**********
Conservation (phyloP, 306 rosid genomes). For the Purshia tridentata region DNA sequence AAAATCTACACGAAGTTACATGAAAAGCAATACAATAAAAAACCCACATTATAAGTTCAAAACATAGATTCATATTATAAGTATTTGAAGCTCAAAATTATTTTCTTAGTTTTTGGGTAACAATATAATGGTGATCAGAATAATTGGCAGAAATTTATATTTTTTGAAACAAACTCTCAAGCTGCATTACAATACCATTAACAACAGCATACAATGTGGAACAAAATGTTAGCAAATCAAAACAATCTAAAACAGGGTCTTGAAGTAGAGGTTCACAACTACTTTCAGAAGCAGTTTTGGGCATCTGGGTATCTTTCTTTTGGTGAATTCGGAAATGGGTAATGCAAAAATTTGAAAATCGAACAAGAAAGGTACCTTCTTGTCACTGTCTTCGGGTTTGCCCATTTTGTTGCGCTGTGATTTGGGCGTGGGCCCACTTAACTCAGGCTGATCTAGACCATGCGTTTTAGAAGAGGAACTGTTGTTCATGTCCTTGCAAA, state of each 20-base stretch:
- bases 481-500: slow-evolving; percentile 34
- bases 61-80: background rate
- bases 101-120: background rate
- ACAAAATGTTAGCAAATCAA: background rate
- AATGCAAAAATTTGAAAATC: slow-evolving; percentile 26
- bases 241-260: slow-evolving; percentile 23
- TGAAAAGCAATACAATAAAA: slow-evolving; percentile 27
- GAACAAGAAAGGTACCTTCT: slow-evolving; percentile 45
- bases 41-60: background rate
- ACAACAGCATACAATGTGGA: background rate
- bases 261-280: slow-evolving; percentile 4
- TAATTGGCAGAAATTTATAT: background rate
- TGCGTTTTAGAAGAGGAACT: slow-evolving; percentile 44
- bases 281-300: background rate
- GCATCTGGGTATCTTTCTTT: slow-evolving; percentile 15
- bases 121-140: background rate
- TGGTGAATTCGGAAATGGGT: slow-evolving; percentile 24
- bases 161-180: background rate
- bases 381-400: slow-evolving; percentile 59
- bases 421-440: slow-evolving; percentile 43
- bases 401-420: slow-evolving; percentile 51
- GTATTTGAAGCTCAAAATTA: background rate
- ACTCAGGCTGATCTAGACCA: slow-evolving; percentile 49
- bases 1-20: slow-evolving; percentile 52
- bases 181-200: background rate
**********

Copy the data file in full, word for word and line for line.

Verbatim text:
Conservation (phyloP, 306 rosid genomes). For the Purshia tridentata region DNA sequence AAAATCTACACGAAGTTACATGAAAAGCAATACAATAAAAAACCCACATTATAAGTTCAAAACATAGATTCATATTATAAGTATTTGAAGCTCAAAATTATTTTCTTAGTTTTTGGGTAACAATATAATGGTGATCAGAATAATTGGCAGAAATTTATATTTTTTGAAACAAACTCTCAAGCTGCATTACAATACCATTAACAACAGCATACAATGTGGAACAAAATGTTAGCAAATCAAAACAATCTAAAACAGGGTCTTGAAGTAGAGGTTCACAACTACTTTCAGAAGCAGTTTTGGGCATCTGGGTATCTTTCTTTTGGTGAATTCGGAAATGGGTAATGCAAAAATTTGAAAATCGAACAAGAAAGGTACCTTCTTGTCACTGTCTTCGGGTTTGCCCATTTTGTTGCGCTGTGATTTGGGCGTGGGCCCACTTAACTCAGGCTGATCTAGACCATGCGTTTTAGAAGAGGAACTGTTGTTCATGTCCTTGCAAA, state of each 20-base stretch:
- bases 481-500: slow-evolving; percentile 34
- bases 61-80: background rate
- bases 101-120: background rate
- ACAAAATGTTAGCAAATCAA: background rate
- AATGCAAAAATTTGAAAATC: slow-evolving; percentile 26
- bases 241-260: slow-evolving; percentile 23
- TGAAAAGCAATACAATAAAA: slow-evolving; percentile 27
- GAACAAGAAAGGTACCTTCT: slow-evolving; percentile 45
- bases 41-60: background rate
- ACAACAGCATACAATGTGGA: background rate
- bases 261-280: slow-evolving; percentile 4
- TAATTGGCAGAAATTTATAT: background rate
- TGCGTTTTAGAAGAGGAACT: slow-evolving; percentile 44
- bases 281-300: background rate
- GCATCTGGGTATCTTTCTTT: slow-evolving; percentile 15
- bases 121-140: background rate
- TGGTGAATTCGGAAATGGGT: slow-evolving; percentile 24
- bases 161-180: background rate
- bases 381-400: slow-evolving; percentile 59
- bases 421-440: slow-evolving; percentile 43
- bases 401-420: slow-evolving; percentile 51
- GTATTTGAAGCTCAAAATTA: background rate
- ACTCAGGCTGATCTAGACCA: slow-evolving; percentile 49
- bases 1-20: slow-evolving; percentile 52
- bases 181-200: background rate